Do you know who this guy is? Maybe you don't recognize him, but there's a good chance you've heard some of the many songs he's written and performed.
This is the amazing Mr. Bob Dorough -- jazz musician, composer and musical director of a television series from the 1970s called Schoolhouse Rock! I was invited to the sneak-preview opening of the Toonseum, Pittsburgh's only museum dedicated to the art and history of cartoons (yeah! I know!) and the musical entertainment that evening was none other than a jazz trio featuring Bob Dorough who played and sang through about a dozen classic tunes from Schoolhouse Rock!
Ever groove out to Conjunction Junction? You can thank Bob Dorough, he wrote that. Ever have trouble remembering your multiplication tables and end up singing "eleven times eight is eighty eight, twelve times eight is ninety-six" in your head? Thank Bob Dorough for the A on your math quiz. He wrote all the number songs for Schoolhouse Rock! Not to mention a ton of other tunes. And that's his voice you hear on Lolly Lolly Lolly Get Your Adverbs Here, Three Is A Magic Number, The Shot Heard 'Round The World and others.
But there's more to Bob than just his particular genius for writing insanely catchy and memorable tunes. I was lucky enough to talk to him throughout the night and discovered that Bob Dorough is one of the nicest people I've ever met. And he seemed genuinely thrilled that there were people out there that really appreciated his songs. I didn't see the guy stop smiling all night long. Seriously.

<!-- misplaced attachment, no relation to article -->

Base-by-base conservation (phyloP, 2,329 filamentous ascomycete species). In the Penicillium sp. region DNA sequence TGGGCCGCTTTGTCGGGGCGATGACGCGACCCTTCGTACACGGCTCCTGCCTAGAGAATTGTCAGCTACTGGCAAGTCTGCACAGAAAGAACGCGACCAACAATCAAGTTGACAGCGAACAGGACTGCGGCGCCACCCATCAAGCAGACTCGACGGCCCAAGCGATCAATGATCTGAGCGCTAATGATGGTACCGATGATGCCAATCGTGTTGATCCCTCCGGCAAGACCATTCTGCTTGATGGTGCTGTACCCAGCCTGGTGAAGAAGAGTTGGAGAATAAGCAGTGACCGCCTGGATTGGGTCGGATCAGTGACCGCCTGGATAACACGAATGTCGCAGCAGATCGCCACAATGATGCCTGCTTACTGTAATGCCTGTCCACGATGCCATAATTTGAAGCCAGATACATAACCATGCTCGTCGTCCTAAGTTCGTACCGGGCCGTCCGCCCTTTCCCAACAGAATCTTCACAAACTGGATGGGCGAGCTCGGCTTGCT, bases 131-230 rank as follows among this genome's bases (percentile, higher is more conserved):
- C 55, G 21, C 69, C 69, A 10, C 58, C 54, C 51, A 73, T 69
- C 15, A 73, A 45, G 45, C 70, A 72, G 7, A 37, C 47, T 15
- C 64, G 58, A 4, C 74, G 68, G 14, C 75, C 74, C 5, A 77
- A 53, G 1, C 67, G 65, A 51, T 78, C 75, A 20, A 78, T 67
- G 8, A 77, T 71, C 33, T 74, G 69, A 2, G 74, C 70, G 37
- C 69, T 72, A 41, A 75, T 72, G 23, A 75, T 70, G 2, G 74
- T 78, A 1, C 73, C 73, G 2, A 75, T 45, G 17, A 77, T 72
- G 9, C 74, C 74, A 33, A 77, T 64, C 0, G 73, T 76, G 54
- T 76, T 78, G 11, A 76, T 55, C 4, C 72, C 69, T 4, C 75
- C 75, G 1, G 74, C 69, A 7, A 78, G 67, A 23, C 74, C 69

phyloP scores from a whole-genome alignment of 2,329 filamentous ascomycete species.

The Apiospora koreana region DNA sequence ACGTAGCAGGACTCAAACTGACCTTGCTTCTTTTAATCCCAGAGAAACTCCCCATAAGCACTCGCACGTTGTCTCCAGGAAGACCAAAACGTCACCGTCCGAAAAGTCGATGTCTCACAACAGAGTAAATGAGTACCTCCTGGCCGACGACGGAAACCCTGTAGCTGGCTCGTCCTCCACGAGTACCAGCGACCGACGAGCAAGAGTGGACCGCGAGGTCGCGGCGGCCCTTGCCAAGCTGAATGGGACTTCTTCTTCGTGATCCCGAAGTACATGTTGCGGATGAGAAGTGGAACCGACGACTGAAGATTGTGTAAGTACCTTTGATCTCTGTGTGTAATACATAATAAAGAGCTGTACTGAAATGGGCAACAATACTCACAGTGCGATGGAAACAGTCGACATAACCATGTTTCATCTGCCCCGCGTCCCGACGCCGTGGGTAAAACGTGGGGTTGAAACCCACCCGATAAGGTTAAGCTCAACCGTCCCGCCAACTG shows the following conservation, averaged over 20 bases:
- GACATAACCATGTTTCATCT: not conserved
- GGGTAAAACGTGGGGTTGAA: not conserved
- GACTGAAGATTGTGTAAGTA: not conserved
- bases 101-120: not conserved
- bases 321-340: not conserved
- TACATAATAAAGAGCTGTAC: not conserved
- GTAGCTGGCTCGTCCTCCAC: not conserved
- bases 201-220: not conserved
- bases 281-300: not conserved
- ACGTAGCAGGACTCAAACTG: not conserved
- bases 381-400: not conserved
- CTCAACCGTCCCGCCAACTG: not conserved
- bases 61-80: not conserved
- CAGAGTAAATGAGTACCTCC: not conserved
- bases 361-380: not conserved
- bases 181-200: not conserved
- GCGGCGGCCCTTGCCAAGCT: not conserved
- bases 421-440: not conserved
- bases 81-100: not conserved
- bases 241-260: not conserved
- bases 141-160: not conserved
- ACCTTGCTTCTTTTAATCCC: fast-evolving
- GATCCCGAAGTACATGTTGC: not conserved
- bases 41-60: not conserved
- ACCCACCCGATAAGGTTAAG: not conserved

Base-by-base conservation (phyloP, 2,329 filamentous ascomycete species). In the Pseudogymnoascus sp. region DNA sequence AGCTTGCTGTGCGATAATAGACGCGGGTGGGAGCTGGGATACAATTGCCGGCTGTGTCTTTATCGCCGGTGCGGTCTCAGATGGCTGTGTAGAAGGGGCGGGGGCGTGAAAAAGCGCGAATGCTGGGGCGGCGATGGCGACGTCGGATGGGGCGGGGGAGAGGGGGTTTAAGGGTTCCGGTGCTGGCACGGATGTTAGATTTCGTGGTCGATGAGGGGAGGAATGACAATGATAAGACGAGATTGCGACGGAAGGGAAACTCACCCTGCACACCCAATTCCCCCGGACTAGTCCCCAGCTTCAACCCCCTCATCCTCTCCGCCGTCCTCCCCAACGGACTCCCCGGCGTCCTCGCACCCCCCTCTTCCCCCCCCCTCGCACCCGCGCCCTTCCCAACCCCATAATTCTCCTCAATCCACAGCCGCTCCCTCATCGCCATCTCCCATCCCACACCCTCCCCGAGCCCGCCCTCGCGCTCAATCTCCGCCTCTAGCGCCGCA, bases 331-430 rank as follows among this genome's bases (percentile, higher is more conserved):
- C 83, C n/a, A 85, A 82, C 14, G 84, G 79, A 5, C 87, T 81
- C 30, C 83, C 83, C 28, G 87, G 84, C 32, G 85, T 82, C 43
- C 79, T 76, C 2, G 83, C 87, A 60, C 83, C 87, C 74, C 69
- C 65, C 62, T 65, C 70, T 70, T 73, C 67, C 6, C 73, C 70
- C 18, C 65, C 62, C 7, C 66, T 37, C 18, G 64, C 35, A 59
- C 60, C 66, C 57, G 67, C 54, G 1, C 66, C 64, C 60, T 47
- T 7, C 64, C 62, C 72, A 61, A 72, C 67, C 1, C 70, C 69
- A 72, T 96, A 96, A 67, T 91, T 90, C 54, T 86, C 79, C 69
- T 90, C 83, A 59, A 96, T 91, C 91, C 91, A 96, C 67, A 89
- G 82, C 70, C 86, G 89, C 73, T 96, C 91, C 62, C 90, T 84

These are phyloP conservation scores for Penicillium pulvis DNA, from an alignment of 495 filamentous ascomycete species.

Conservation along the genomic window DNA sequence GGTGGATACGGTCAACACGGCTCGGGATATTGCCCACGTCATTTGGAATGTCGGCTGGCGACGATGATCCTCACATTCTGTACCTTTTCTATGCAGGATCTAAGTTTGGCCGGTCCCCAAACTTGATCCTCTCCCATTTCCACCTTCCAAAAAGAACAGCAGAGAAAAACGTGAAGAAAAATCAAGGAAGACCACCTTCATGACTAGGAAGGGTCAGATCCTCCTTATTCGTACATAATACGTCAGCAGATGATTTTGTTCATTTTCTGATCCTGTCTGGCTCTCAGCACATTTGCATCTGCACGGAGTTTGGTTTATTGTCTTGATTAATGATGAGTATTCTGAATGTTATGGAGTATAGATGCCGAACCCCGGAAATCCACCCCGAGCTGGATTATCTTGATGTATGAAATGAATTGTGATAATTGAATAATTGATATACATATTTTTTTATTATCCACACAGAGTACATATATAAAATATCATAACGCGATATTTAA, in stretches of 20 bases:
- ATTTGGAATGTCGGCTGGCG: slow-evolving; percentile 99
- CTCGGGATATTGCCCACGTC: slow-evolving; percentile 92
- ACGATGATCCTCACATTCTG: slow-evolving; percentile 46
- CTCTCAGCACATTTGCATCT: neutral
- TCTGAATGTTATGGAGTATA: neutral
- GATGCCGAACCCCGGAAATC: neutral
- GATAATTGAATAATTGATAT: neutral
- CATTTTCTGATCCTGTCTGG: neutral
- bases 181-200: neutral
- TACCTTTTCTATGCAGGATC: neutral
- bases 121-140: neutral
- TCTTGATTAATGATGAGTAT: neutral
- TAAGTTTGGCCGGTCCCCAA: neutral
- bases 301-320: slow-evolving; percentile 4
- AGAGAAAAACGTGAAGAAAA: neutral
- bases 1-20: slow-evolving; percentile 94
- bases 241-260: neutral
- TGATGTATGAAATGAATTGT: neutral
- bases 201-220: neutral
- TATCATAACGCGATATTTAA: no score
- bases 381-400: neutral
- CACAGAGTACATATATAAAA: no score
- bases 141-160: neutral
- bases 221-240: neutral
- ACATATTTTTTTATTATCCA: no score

Before he started his set, a friend of mine and I praised him to high-heaven for writing the song Figure Eight -- it's so eerie and melancholy, and the piano intro is a beautiful classical masterpiece. That's when he showed us his set list for the evening. Like I said, about a dozen songs including I'm Just A Bill, Conjunction Junction, Unpack Your Adjectives, The Preamble, The Tale of Mr. Morton, My Hero Zero and more. Sadly, Figure Eight was not on his set list, but we were thrilled to know we were going to be treated to some real classics.
Bob had the crowd signing along with him, doing multiplication on the fly, and clapping along all night. My friend and I were standing close enough to his piano to see the set list and know when he was finished. But when he got to the end of his set, he turned around to his bass player and drummer, whispered something, then turned around with a big smile, looked at us and said, "This was sung by the late, great Blossom Dearie....it's called Figure Eight!" I think I almost cried.
Then he did Figure Eight and it felt like I was sitting in front of my parents' TV on some Saturday Morning long ago. Later in the evening, when he was mingling with the crowd, we were able to shoulder up to him again and thank him for playing Figure Eight. With a twinkle in his eye he smiled and said, "That was for you." And then I really did cry. -v